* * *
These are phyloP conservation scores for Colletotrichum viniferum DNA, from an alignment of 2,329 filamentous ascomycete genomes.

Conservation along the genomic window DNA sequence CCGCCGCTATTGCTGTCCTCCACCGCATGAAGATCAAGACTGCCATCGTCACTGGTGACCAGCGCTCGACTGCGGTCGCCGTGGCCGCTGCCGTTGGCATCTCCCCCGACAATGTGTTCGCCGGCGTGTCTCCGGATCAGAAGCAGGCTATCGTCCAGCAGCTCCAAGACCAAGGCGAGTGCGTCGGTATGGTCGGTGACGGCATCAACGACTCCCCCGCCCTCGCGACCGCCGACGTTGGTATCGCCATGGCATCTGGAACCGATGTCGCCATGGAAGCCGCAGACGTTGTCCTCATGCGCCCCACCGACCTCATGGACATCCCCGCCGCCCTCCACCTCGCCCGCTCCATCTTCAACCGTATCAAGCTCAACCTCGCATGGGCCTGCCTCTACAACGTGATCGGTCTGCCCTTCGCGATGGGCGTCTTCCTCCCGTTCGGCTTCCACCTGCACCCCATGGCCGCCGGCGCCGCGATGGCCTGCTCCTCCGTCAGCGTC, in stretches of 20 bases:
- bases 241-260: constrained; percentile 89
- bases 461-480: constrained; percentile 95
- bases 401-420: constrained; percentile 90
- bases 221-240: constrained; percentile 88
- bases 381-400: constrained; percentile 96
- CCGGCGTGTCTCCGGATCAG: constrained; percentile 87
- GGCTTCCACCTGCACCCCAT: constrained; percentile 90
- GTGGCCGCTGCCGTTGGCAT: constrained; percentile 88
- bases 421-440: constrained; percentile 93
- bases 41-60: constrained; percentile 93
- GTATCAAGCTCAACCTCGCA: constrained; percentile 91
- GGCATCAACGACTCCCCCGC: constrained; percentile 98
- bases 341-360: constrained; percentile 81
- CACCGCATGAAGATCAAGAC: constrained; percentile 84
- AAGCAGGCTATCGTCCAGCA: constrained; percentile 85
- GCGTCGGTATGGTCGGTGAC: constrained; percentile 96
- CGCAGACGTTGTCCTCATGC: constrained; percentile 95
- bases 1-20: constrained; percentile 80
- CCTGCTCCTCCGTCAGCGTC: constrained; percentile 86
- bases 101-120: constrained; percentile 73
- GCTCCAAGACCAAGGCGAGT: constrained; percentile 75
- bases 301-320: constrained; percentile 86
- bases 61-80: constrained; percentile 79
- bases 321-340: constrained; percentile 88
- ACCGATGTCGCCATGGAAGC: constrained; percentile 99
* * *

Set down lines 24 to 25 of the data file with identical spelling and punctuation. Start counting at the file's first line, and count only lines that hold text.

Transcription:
- bases 301-320: constrained; percentile 86
- bases 61-80: constrained; percentile 79